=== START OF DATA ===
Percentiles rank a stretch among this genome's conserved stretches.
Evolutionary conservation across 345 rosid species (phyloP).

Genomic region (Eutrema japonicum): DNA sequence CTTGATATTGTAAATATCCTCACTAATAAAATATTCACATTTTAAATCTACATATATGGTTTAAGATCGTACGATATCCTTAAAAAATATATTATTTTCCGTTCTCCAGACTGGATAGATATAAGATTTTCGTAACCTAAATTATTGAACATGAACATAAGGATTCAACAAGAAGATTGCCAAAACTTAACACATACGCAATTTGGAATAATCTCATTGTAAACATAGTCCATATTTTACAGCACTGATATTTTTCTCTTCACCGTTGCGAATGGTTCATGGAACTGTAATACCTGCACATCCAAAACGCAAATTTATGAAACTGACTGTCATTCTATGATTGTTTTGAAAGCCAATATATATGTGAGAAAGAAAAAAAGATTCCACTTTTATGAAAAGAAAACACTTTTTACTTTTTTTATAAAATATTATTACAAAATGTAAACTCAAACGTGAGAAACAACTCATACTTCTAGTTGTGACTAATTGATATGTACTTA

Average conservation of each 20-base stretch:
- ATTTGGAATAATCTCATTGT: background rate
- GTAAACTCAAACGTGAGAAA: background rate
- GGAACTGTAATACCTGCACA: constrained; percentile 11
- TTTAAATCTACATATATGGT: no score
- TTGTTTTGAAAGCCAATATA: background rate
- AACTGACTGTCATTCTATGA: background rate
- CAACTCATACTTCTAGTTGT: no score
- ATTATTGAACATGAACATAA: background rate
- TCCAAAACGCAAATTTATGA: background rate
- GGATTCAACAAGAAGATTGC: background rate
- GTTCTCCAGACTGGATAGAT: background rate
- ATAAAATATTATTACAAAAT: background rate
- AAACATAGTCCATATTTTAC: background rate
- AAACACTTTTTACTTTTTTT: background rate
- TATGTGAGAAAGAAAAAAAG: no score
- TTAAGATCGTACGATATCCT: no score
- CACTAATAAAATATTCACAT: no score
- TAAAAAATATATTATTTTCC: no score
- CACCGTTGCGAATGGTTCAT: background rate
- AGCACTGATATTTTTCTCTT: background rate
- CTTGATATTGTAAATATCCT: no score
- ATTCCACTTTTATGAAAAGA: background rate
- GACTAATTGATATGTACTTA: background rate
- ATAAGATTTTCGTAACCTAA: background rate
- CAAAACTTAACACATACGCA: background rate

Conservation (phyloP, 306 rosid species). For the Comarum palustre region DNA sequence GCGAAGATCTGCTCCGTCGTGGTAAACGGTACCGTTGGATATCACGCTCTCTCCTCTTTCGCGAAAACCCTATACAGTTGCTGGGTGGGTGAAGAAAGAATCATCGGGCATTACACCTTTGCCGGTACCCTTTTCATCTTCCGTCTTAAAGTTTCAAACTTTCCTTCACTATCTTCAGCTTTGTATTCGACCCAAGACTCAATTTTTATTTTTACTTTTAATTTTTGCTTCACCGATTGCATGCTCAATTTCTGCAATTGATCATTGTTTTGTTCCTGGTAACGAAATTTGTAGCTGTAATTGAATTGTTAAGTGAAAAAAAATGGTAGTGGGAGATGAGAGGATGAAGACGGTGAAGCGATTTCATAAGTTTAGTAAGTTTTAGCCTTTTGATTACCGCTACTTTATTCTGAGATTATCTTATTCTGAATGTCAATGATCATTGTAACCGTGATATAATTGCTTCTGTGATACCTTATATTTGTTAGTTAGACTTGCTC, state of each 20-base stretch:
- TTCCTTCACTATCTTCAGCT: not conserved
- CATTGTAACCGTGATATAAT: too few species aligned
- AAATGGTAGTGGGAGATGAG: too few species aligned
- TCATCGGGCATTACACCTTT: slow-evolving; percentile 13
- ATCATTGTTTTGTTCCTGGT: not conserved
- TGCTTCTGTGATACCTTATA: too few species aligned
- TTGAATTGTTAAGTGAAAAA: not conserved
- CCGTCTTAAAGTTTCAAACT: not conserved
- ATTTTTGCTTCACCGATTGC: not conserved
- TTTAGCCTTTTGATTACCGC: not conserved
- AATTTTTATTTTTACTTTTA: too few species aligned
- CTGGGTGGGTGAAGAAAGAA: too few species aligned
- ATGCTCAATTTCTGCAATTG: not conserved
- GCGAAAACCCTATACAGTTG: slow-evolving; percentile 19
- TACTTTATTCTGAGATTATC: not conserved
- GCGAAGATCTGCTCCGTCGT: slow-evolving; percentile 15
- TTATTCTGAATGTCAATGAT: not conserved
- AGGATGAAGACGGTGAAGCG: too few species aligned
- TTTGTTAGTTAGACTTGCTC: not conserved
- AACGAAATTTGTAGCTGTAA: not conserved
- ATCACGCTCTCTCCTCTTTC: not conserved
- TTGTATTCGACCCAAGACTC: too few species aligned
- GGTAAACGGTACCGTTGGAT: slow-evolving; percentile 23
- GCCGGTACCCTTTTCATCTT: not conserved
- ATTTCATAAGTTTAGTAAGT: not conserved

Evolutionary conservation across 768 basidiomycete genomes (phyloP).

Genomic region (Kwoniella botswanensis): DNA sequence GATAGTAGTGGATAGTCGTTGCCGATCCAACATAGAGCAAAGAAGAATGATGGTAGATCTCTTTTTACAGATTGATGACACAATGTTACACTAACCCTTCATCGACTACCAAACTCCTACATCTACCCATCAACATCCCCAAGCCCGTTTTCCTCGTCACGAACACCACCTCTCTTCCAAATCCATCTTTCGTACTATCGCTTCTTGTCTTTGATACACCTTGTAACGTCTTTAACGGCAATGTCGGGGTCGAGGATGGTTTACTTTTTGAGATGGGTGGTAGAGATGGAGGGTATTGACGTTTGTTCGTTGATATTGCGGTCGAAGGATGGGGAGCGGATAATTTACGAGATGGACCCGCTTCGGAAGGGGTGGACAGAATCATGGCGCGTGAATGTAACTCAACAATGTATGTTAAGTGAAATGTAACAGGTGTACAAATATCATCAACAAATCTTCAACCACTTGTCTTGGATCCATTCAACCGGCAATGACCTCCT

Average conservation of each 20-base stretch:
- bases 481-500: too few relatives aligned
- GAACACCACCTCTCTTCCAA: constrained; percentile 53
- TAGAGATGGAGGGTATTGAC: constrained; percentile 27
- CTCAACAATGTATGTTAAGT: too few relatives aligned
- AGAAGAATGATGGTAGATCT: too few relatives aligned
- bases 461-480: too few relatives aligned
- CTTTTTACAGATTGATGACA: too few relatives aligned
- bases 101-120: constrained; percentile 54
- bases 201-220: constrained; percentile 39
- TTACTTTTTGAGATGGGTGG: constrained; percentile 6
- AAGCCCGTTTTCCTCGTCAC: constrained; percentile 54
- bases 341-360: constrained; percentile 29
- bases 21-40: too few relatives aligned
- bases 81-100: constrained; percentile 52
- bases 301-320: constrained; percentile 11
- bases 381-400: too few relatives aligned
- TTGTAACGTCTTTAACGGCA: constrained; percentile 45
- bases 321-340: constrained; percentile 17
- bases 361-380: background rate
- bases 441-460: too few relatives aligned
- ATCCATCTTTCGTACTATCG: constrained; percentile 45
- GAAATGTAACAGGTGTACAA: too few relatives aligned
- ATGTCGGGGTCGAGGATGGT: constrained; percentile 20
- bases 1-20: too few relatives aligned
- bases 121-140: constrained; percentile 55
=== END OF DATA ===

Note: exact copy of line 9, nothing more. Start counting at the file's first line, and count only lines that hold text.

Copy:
- TTGTTTTGAAAGCCAATATA: background rate